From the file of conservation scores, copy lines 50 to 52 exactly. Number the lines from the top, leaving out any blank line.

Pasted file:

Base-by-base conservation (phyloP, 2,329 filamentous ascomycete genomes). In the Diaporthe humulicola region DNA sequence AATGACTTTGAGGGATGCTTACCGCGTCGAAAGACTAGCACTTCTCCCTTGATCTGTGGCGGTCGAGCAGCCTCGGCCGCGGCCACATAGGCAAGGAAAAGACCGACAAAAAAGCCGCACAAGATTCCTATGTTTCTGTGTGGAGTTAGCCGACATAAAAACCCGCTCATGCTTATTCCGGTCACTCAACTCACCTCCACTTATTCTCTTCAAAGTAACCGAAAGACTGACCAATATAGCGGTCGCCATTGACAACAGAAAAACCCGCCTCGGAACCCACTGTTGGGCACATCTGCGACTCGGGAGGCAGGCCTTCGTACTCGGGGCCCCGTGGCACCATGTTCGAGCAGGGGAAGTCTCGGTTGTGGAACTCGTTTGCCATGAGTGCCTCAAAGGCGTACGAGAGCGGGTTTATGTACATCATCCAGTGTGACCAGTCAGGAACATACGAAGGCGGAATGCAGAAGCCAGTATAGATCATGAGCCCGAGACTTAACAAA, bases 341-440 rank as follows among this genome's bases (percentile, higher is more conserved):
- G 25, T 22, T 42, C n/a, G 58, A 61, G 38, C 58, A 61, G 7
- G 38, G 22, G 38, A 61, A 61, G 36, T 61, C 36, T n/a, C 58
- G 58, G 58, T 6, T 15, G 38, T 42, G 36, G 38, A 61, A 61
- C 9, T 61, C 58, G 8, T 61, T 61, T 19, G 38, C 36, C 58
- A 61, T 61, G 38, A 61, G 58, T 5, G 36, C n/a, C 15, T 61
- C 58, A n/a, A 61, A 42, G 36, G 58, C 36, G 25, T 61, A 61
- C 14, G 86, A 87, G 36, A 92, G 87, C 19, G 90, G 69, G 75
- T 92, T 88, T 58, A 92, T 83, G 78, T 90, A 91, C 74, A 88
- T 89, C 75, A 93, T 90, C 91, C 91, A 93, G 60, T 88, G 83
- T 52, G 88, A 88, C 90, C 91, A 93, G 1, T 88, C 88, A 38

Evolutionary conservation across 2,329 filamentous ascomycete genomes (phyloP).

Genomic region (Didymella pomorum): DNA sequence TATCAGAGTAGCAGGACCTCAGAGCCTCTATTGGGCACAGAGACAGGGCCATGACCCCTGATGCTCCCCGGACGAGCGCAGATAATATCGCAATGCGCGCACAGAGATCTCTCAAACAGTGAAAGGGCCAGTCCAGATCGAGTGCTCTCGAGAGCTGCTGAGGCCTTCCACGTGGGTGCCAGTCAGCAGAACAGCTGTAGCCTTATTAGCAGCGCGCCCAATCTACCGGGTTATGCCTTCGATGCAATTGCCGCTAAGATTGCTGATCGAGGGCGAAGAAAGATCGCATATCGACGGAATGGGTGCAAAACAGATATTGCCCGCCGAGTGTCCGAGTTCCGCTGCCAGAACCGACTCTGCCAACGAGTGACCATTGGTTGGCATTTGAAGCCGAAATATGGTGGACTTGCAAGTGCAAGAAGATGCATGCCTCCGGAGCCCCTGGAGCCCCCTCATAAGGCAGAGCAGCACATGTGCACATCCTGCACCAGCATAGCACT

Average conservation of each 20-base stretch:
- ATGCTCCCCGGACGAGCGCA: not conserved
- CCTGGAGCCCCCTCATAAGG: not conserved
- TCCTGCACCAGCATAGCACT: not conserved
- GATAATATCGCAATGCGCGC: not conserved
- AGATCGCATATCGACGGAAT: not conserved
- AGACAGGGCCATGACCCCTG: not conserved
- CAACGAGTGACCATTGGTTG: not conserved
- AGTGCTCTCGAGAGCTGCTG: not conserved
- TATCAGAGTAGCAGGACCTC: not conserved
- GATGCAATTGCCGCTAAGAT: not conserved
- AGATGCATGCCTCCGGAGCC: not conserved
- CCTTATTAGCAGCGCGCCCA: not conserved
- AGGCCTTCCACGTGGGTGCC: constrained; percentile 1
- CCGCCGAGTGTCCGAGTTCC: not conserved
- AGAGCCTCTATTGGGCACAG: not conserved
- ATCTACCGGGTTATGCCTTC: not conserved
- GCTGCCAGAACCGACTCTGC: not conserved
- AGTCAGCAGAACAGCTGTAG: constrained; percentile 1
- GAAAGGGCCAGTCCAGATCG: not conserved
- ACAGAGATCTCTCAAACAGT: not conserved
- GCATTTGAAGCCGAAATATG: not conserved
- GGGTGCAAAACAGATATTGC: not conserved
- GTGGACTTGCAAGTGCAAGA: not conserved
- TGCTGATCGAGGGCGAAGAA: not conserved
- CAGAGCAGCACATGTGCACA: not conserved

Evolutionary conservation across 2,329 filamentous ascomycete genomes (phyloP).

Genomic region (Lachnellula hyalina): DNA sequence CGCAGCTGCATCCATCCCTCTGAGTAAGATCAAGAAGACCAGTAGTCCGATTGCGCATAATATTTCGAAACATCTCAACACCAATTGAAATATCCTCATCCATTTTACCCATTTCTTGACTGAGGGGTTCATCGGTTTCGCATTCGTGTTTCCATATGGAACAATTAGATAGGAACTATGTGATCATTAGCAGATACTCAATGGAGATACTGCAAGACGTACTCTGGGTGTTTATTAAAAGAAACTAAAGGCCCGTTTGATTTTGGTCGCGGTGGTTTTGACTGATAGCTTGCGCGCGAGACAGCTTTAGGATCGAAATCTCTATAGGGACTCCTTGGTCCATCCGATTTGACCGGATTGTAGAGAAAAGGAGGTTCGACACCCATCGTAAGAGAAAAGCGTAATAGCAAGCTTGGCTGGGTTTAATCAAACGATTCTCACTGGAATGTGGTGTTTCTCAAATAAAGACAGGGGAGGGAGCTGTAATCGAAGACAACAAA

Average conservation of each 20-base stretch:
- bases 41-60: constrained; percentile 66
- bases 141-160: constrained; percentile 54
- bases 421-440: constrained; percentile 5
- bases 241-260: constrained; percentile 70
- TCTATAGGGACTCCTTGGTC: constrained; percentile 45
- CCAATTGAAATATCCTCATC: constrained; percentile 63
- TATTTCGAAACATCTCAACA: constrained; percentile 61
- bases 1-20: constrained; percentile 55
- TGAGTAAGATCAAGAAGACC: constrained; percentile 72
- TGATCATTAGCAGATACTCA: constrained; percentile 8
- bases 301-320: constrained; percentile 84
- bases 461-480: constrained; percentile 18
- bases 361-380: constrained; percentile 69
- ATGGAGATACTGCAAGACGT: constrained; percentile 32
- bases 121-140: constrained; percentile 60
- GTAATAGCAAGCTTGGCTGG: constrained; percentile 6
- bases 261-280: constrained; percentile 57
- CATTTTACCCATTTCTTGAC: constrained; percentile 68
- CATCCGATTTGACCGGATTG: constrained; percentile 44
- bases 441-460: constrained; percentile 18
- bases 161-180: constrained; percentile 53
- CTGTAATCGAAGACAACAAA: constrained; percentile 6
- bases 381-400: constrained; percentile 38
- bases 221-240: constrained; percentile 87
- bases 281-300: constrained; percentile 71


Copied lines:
- bases 1-20: constrained; percentile 55
- TGAGTAAGATCAAGAAGACC: constrained; percentile 72
- TGATCATTAGCAGATACTCA: constrained; percentile 8